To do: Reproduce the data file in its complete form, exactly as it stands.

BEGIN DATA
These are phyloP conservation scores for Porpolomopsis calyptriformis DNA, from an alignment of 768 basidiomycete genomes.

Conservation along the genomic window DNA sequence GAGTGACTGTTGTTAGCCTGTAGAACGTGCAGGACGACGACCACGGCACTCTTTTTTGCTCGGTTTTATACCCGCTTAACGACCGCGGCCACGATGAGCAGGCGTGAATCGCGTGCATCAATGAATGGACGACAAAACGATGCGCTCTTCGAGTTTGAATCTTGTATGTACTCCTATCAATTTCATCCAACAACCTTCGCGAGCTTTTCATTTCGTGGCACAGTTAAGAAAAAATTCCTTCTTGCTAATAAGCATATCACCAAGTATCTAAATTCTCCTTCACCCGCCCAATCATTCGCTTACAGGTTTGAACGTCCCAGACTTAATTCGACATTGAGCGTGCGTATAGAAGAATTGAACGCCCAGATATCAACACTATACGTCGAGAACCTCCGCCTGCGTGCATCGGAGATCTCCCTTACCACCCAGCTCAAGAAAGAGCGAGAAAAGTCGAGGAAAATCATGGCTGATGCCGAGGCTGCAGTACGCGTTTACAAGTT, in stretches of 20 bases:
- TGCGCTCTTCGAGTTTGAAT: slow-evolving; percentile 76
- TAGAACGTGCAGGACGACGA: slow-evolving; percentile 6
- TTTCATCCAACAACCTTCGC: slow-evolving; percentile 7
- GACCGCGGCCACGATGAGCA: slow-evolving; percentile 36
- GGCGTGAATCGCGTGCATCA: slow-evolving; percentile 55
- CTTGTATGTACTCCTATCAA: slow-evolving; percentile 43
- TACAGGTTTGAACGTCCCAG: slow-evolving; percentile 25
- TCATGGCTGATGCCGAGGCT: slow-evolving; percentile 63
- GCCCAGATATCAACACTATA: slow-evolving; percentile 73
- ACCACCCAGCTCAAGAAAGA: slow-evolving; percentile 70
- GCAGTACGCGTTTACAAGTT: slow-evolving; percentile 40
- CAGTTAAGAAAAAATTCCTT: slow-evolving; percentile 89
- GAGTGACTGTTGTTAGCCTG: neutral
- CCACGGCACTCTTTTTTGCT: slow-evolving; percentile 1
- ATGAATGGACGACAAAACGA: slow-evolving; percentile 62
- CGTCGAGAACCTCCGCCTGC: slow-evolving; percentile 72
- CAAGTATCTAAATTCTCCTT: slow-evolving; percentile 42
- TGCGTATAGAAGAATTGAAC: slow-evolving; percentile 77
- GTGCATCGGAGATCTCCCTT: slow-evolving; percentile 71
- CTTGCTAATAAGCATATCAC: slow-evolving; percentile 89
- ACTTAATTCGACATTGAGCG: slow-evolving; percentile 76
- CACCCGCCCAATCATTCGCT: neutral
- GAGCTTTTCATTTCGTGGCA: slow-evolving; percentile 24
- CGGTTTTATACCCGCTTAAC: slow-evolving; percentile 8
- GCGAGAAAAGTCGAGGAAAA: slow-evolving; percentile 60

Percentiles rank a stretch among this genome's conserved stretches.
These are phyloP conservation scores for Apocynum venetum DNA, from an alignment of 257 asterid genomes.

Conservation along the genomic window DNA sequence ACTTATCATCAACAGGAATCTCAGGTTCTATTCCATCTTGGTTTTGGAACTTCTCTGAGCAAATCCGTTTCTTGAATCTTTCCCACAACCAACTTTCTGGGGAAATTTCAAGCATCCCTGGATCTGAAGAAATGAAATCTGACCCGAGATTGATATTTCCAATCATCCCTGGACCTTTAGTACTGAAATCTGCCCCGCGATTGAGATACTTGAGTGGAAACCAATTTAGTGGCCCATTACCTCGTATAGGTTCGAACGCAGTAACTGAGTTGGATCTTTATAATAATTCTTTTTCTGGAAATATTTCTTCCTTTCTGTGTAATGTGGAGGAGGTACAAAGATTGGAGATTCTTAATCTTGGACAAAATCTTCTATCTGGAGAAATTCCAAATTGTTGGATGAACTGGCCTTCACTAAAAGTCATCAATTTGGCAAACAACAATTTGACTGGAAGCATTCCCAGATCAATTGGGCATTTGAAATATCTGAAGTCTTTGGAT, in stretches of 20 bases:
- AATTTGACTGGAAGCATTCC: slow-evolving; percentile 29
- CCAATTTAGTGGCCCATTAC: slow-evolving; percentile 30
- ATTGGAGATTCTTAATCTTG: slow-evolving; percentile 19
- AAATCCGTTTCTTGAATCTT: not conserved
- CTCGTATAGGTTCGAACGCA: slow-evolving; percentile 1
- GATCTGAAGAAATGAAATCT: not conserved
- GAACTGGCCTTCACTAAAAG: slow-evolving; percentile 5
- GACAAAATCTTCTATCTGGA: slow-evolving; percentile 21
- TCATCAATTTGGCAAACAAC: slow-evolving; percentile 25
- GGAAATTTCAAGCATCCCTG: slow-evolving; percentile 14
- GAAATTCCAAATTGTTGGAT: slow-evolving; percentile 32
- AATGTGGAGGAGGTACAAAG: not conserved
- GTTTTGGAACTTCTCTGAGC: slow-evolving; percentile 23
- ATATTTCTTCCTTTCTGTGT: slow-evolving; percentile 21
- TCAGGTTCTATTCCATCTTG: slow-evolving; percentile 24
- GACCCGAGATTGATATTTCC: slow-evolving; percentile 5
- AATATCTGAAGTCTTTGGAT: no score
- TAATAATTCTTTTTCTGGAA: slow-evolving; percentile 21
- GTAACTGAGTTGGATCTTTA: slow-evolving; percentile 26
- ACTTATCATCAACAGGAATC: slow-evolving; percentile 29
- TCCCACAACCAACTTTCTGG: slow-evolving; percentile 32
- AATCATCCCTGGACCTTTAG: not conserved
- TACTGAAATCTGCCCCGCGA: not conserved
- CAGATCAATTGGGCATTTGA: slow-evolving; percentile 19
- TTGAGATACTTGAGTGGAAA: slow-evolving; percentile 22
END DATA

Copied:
These are phyloP conservation scores for Porpolomopsis calyptriformis DNA, from an alignment of 768 basidiomycete genomes.

Conservation along the genomic window DNA sequence GAGTGACTGTTGTTAGCCTGTAGAACGTGCAGGACGACGACCACGGCACTCTTTTTTGCTCGGTTTTATACCCGCTTAACGACCGCGGCCACGATGAGCAGGCGTGAATCGCGTGCATCAATGAATGGACGACAAAACGATGCGCTCTTCGAGTTTGAATCTTGTATGTACTCCTATCAATTTCATCCAACAACCTTCGCGAGCTTTTCATTTCGTGGCACAGTTAAGAAAAAATTCCTTCTTGCTAATAAGCATATCACCAAGTATCTAAATTCTCCTTCACCCGCCCAATCATTCGCTTACAGGTTTGAACGTCCCAGACTTAATTCGACATTGAGCGTGCGTATAGAAGAATTGAACGCCCAGATATCAACACTATACGTCGAGAACCTCCGCCTGCGTGCATCGGAGATCTCCCTTACCACCCAGCTCAAGAAAGAGCGAGAAAAGTCGAGGAAAATCATGGCTGATGCCGAGGCTGCAGTACGCGTTTACAAGTT, in stretches of 20 bases:
- TGCGCTCTTCGAGTTTGAAT: slow-evolving; percentile 76
- TAGAACGTGCAGGACGACGA: slow-evolving; percentile 6
- TTTCATCCAACAACCTTCGC: slow-evolving; percentile 7
- GACCGCGGCCACGATGAGCA: slow-evolving; percentile 36
- GGCGTGAATCGCGTGCATCA: slow-evolving; percentile 55
- CTTGTATGTACTCCTATCAA: slow-evolving; percentile 43
- TACAGGTTTGAACGTCCCAG: slow-evolving; percentile 25
- TCATGGCTGATGCCGAGGCT: slow-evolving; percentile 63
- GCCCAGATATCAACACTATA: slow-evolving; percentile 73
- ACCACCCAGCTCAAGAAAGA: slow-evolving; percentile 70
- GCAGTACGCGTTTACAAGTT: slow-evolving; percentile 40
- CAGTTAAGAAAAAATTCCTT: slow-evolving; percentile 89
- GAGTGACTGTTGTTAGCCTG: neutral
- CCACGGCACTCTTTTTTGCT: slow-evolving; percentile 1
- ATGAATGGACGACAAAACGA: slow-evolving; percentile 62
- CGTCGAGAACCTCCGCCTGC: slow-evolving; percentile 72
- CAAGTATCTAAATTCTCCTT: slow-evolving; percentile 42
- TGCGTATAGAAGAATTGAAC: slow-evolving; percentile 77
- GTGCATCGGAGATCTCCCTT: slow-evolving; percentile 71
- CTTGCTAATAAGCATATCAC: slow-evolving; percentile 89
- ACTTAATTCGACATTGAGCG: slow-evolving; percentile 76
- CACCCGCCCAATCATTCGCT: neutral
- GAGCTTTTCATTTCGTGGCA: slow-evolving; percentile 24
- CGGTTTTATACCCGCTTAAC: slow-evolving; percentile 8
- GCGAGAAAAGTCGAGGAAAA: slow-evolving; percentile 60

Percentiles rank a stretch among this genome's conserved stretches.
These are phyloP conservation scores for Apocynum venetum DNA, from an alignment of 257 asterid genomes.

Conservation along the genomic window DNA sequence ACTTATCATCAACAGGAATCTCAGGTTCTATTCCATCTTGGTTTTGGAACTTCTCTGAGCAAATCCGTTTCTTGAATCTTTCCCACAACCAACTTTCTGGGGAAATTTCAAGCATCCCTGGATCTGAAGAAATGAAATCTGACCCGAGATTGATATTTCCAATCATCCCTGGACCTTTAGTACTGAAATCTGCCCCGCGATTGAGATACTTGAGTGGAAACCAATTTAGTGGCCCATTACCTCGTATAGGTTCGAACGCAGTAACTGAGTTGGATCTTTATAATAATTCTTTTTCTGGAAATATTTCTTCCTTTCTGTGTAATGTGGAGGAGGTACAAAGATTGGAGATTCTTAATCTTGGACAAAATCTTCTATCTGGAGAAATTCCAAATTGTTGGATGAACTGGCCTTCACTAAAAGTCATCAATTTGGCAAACAACAATTTGACTGGAAGCATTCCCAGATCAATTGGGCATTTGAAATATCTGAAGTCTTTGGAT, in stretches of 20 bases:
- AATTTGACTGGAAGCATTCC: slow-evolving; percentile 29
- CCAATTTAGTGGCCCATTAC: slow-evolving; percentile 30
- ATTGGAGATTCTTAATCTTG: slow-evolving; percentile 19
- AAATCCGTTTCTTGAATCTT: not conserved
- CTCGTATAGGTTCGAACGCA: slow-evolving; percentile 1
- GATCTGAAGAAATGAAATCT: not conserved
- GAACTGGCCTTCACTAAAAG: slow-evolving; percentile 5
- GACAAAATCTTCTATCTGGA: slow-evolving; percentile 21
- TCATCAATTTGGCAAACAAC: slow-evolving; percentile 25
- GGAAATTTCAAGCATCCCTG: slow-evolving; percentile 14
- GAAATTCCAAATTGTTGGAT: slow-evolving; percentile 32
- AATGTGGAGGAGGTACAAAG: not conserved
- GTTTTGGAACTTCTCTGAGC: slow-evolving; percentile 23
- ATATTTCTTCCTTTCTGTGT: slow-evolving; percentile 21
- TCAGGTTCTATTCCATCTTG: slow-evolving; percentile 24
- GACCCGAGATTGATATTTCC: slow-evolving; percentile 5
- AATATCTGAAGTCTTTGGAT: no score
- TAATAATTCTTTTTCTGGAA: slow-evolving; percentile 21
- GTAACTGAGTTGGATCTTTA: slow-evolving; percentile 26
- ACTTATCATCAACAGGAATC: slow-evolving; percentile 29
- TCCCACAACCAACTTTCTGG: slow-evolving; percentile 32
- AATCATCCCTGGACCTTTAG: not conserved
- TACTGAAATCTGCCCCGCGA: not conserved
- CAGATCAATTGGGCATTTGA: slow-evolving; percentile 19
- TTGAGATACTTGAGTGGAAA: slow-evolving; percentile 22